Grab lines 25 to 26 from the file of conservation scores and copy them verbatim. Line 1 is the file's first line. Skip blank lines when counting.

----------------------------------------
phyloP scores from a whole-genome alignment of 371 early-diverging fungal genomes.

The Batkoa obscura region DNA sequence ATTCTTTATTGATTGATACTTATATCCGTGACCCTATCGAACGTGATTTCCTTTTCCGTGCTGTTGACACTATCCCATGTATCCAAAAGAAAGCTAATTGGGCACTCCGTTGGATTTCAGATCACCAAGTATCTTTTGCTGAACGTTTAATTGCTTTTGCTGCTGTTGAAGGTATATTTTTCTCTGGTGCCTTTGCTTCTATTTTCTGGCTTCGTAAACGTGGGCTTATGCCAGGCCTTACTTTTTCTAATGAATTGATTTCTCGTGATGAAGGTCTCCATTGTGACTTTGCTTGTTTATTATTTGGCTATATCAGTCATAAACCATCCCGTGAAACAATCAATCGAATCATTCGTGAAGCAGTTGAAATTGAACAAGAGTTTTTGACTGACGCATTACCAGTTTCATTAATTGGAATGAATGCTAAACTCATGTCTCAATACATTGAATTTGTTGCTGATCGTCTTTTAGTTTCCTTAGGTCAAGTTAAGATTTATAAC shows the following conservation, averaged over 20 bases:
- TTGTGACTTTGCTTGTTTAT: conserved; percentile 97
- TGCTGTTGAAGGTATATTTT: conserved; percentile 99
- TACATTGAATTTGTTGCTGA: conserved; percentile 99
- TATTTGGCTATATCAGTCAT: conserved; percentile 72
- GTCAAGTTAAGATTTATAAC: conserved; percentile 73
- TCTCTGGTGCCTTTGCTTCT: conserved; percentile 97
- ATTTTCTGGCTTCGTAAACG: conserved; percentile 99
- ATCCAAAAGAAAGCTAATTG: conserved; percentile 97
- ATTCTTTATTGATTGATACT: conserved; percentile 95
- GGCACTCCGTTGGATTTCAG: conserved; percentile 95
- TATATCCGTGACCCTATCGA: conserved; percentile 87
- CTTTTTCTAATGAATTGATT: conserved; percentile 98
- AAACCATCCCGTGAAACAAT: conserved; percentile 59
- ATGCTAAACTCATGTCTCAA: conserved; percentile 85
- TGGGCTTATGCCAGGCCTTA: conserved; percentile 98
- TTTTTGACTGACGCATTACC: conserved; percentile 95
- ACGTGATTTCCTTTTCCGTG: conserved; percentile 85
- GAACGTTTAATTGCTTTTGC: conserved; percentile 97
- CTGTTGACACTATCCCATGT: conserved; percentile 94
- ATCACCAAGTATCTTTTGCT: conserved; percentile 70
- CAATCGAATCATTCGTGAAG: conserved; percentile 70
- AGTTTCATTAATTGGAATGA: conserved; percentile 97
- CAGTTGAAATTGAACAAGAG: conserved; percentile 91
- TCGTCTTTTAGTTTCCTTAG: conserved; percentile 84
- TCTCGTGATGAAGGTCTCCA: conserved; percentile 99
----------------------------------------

- CAGTTGAAATTGAACAAGAG: conserved; percentile 91
- TCGTCTTTTAGTTTCCTTAG: conserved; percentile 84